Voters in nine states and the District of Columbia stage the year's biggest round of primary elections Tuesday, featuring a free-for-all for an open Senate seat in Maryland and the political debut of a new candidate from the Kennedy clan.
Many of the most prominent politicians on the ballots have little or no primary opposition, including Democratic Gov. Mario M. Cuomo of New York and Democratic Sens. Patrick J. Leahy in Vermont and Christopher J. Dodd in Connecticut. Republican senators in similar shape are Alfonse M. D'Amato in New York, Bob Kasten in Wisconsin and Warren B. Rudman in New Hampshire.
Democratic Govs. William A. O'Neill in Connecticut, Madeleine M. Kunin in Vermont, Anthony S. Earl in Wisconsin and Cuomo are unopposed or face only little-known opponents. Rhode Island Republican Gov. Edward DiPrete has no opposition for renomination.
But Minnesota Democratic Gov. Rudy Perpich faces a stiff primary challenge from St. Paul Mayor George Latimer and two other lesser-known candidates, and there is strong competition to fill seats in Arizona and Maryland.
Millionaire Favored in New York
Several states have contested races to pick opponents for incumbent senators, including in New York, where millionaire John Dyson is favored over a former Ralph Nader aide, Mark Green, for the right to take on D'Amato in November.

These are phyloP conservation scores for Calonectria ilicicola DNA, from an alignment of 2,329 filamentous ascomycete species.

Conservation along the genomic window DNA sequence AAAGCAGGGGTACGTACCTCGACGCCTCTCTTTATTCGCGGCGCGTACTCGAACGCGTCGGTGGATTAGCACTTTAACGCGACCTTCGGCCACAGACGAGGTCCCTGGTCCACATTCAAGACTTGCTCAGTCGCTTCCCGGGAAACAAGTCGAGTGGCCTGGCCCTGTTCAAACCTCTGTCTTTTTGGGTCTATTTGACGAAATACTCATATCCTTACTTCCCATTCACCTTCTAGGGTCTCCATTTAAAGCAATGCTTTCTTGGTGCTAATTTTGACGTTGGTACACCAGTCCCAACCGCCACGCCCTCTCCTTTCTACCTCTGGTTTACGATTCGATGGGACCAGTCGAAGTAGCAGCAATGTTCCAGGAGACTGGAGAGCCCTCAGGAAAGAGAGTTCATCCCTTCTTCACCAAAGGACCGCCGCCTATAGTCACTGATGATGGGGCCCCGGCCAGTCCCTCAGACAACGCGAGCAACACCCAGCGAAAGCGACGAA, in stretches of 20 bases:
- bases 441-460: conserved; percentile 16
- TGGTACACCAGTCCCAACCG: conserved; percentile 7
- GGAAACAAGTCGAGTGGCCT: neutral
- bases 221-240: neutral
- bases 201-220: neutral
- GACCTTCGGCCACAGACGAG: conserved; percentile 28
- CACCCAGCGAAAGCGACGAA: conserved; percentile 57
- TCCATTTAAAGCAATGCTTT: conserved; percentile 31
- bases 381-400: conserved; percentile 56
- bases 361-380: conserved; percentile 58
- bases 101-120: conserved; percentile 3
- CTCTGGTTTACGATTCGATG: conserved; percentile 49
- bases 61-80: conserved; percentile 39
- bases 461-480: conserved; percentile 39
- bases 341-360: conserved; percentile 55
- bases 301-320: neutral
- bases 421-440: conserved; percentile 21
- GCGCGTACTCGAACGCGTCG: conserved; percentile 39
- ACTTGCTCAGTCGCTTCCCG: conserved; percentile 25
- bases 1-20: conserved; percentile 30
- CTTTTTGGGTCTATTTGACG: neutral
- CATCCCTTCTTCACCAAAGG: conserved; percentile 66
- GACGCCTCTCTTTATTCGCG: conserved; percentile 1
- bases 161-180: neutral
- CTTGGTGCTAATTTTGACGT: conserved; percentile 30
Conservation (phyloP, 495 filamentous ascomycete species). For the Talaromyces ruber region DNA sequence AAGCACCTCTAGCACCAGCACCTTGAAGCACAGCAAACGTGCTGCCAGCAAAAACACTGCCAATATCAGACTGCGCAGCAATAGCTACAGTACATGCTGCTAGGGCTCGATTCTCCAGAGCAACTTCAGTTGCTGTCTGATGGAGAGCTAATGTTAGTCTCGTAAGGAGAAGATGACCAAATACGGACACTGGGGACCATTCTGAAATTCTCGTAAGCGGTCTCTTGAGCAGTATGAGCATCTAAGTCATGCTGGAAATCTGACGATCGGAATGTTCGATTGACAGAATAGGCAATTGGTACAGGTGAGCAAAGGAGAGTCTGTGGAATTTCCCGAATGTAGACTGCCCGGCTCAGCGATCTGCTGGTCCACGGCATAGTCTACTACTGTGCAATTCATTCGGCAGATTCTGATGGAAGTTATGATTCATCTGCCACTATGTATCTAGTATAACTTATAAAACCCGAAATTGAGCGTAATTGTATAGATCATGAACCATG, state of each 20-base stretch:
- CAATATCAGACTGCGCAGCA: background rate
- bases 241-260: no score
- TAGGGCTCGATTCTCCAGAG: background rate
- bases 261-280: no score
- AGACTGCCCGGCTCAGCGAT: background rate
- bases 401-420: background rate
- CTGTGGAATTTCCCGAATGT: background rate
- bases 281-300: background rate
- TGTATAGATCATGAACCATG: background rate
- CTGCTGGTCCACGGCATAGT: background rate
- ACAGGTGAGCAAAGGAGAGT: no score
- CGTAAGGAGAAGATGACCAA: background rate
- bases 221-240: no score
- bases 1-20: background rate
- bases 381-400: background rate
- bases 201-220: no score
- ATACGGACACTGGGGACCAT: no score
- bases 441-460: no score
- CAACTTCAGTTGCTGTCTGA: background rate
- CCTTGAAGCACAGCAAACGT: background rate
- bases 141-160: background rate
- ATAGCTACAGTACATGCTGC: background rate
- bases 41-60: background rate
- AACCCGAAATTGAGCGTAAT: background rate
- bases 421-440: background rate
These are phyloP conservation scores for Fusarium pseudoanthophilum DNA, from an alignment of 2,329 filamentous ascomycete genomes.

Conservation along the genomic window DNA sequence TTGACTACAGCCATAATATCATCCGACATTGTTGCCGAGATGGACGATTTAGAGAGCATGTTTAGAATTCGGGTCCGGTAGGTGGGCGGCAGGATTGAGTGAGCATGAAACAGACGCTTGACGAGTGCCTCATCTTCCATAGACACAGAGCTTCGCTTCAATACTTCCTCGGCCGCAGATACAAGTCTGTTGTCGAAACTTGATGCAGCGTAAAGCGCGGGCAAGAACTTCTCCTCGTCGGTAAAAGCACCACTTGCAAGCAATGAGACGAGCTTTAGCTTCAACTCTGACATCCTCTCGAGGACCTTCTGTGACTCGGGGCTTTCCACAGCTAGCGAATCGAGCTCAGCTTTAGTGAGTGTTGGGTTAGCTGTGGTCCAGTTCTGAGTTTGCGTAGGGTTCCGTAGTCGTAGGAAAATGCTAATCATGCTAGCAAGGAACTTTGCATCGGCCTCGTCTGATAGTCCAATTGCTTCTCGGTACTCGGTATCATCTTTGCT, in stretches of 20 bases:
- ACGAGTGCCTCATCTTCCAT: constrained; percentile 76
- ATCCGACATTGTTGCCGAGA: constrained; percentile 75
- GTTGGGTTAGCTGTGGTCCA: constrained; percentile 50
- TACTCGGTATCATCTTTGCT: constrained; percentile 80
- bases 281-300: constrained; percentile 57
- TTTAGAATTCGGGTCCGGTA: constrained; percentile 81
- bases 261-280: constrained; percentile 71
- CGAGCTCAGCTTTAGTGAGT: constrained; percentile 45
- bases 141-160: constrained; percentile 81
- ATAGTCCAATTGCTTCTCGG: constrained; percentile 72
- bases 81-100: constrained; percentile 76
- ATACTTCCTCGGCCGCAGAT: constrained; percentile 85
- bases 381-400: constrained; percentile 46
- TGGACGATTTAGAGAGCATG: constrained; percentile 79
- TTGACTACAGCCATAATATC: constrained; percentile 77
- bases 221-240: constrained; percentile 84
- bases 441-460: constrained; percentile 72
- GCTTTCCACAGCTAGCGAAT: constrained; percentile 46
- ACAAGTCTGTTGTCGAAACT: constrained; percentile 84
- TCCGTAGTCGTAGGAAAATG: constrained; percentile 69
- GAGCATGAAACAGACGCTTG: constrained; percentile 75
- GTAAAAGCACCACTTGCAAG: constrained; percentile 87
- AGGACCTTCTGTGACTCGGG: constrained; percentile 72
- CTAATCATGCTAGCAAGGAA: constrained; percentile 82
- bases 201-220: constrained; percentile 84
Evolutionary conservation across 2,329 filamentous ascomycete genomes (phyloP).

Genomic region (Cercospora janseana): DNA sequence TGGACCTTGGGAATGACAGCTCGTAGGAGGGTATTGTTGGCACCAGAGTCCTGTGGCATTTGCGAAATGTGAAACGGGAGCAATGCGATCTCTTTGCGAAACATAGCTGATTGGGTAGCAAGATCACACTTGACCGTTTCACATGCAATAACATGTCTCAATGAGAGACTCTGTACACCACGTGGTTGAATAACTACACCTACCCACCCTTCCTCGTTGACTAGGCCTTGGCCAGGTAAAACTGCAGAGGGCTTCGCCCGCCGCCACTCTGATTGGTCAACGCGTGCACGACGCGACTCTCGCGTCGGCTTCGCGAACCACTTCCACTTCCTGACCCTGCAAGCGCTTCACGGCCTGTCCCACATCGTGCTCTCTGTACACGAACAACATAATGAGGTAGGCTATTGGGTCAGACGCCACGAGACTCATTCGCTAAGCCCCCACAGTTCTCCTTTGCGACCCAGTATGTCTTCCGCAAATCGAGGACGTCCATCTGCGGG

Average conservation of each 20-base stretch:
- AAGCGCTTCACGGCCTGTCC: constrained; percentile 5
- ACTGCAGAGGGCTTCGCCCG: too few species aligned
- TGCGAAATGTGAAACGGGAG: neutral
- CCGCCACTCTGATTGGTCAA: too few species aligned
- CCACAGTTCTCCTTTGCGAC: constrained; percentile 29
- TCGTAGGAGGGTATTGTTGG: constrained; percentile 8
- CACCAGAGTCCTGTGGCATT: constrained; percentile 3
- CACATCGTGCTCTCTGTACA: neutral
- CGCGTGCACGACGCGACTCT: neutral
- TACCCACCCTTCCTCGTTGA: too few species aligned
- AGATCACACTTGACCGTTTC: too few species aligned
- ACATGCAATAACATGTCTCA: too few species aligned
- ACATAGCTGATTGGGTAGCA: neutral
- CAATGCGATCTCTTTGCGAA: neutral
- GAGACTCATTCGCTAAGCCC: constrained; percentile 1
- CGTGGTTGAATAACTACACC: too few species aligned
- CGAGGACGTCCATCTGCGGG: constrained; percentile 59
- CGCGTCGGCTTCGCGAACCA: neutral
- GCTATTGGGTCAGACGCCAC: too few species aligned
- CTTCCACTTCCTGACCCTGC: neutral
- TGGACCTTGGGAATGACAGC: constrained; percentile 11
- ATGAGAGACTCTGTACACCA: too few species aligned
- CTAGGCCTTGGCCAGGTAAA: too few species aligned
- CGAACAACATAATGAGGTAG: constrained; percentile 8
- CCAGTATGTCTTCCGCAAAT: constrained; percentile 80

In Wisconsin, where Kasten is seeking reelection, a recent poll reported more than half the Democrats undecided in a race between front-runners Ed Garvey and Matthew Flynn for the party's nomination.
In Maryland, Reps. Barbara A. Mikulski and Michael D. Barnes, Gov. Harry Hughes and several little-known contenders are vying for the Democratic nomination to take the Senate seat of Charles McC. Mathias Jr., who is retiring. Linda Chavez, a former aide to President Reagan, is rated the pre-race favorite for the GOP nomination.
Also in Maryland, Kathleen Kennedy Townsend, daughter of the late Sen. Robert F. Kennedy, is favored in a three-way race for the Democratic nomination for a House seat. Townsend, a 34-year-old attorney, is the first member of a new generation of Kennedys to face the voters, with her brother, Joseph Kennedy, seeking a House seat in Massachusetts in a primary later in the month.